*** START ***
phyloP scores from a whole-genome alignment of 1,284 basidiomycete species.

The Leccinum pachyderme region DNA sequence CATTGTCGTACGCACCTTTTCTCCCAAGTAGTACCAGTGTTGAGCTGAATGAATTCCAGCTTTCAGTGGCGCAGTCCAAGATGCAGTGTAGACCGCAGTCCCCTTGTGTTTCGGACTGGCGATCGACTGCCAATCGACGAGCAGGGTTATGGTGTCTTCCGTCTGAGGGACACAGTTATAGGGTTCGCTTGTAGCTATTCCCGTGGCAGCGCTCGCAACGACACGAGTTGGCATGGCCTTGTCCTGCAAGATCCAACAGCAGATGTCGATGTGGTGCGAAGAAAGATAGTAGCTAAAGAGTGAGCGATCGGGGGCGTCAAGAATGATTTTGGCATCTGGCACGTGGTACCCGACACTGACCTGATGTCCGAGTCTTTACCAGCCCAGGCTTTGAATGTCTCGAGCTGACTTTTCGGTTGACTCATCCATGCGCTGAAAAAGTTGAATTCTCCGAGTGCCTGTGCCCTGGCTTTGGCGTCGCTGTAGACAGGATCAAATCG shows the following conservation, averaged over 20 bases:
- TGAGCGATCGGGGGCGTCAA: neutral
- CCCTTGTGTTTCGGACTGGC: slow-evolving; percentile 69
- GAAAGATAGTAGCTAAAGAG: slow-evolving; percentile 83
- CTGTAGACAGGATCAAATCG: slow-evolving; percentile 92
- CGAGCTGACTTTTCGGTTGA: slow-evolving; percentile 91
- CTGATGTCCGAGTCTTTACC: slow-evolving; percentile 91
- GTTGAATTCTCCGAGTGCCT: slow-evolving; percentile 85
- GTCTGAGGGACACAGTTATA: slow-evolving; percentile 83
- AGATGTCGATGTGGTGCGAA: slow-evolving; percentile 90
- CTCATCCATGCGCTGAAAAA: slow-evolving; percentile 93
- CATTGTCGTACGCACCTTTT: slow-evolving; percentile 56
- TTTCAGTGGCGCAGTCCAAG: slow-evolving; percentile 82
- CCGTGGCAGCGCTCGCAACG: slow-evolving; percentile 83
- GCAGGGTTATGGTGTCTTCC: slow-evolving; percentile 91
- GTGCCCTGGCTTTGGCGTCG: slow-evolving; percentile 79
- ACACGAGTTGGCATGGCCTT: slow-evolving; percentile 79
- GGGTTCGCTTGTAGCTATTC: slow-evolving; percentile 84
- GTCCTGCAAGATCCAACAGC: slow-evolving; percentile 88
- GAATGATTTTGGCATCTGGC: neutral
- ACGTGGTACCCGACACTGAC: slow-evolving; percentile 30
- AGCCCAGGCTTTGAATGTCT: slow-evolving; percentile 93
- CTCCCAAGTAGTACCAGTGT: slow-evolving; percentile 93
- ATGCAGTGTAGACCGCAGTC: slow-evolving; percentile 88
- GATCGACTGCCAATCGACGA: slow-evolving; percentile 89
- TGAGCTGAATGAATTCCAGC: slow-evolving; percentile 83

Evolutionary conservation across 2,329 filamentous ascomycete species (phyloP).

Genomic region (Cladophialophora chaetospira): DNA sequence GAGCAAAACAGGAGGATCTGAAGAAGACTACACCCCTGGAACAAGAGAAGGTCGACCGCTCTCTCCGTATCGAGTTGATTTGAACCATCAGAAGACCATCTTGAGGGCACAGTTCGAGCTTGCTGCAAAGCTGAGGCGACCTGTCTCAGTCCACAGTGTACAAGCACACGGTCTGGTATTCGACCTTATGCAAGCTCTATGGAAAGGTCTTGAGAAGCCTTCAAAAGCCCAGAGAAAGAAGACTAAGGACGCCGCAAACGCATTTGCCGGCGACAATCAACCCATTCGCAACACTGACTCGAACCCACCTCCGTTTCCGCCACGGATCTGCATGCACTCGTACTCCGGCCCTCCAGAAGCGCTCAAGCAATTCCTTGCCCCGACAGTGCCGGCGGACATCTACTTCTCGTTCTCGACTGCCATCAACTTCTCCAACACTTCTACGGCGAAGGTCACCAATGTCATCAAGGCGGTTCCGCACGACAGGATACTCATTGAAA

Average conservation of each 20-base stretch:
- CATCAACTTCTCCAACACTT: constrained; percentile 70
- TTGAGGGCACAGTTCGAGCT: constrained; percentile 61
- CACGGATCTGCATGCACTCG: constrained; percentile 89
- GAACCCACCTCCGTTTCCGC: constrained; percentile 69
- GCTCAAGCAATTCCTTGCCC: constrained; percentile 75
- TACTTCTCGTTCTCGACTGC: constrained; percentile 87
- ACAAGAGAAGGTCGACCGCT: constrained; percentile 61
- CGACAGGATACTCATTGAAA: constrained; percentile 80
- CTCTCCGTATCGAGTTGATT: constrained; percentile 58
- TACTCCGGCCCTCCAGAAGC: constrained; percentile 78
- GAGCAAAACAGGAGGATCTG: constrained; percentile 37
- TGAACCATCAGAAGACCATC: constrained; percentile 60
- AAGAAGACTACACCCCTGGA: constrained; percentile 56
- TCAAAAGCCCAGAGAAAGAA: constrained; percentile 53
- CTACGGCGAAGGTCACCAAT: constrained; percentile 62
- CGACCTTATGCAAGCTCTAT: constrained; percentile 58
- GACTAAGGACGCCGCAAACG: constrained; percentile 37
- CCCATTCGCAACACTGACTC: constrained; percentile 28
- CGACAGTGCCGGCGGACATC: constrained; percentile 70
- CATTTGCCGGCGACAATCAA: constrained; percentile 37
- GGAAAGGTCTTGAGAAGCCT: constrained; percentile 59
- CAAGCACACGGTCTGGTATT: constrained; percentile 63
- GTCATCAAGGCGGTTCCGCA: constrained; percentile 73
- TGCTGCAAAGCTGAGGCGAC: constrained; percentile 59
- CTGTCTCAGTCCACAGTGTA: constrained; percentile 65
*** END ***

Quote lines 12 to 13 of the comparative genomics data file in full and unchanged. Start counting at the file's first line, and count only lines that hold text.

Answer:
- CTCATCCATGCGCTGAAAAA: slow-evolving; percentile 93
- CATTGTCGTACGCACCTTTT: slow-evolving; percentile 56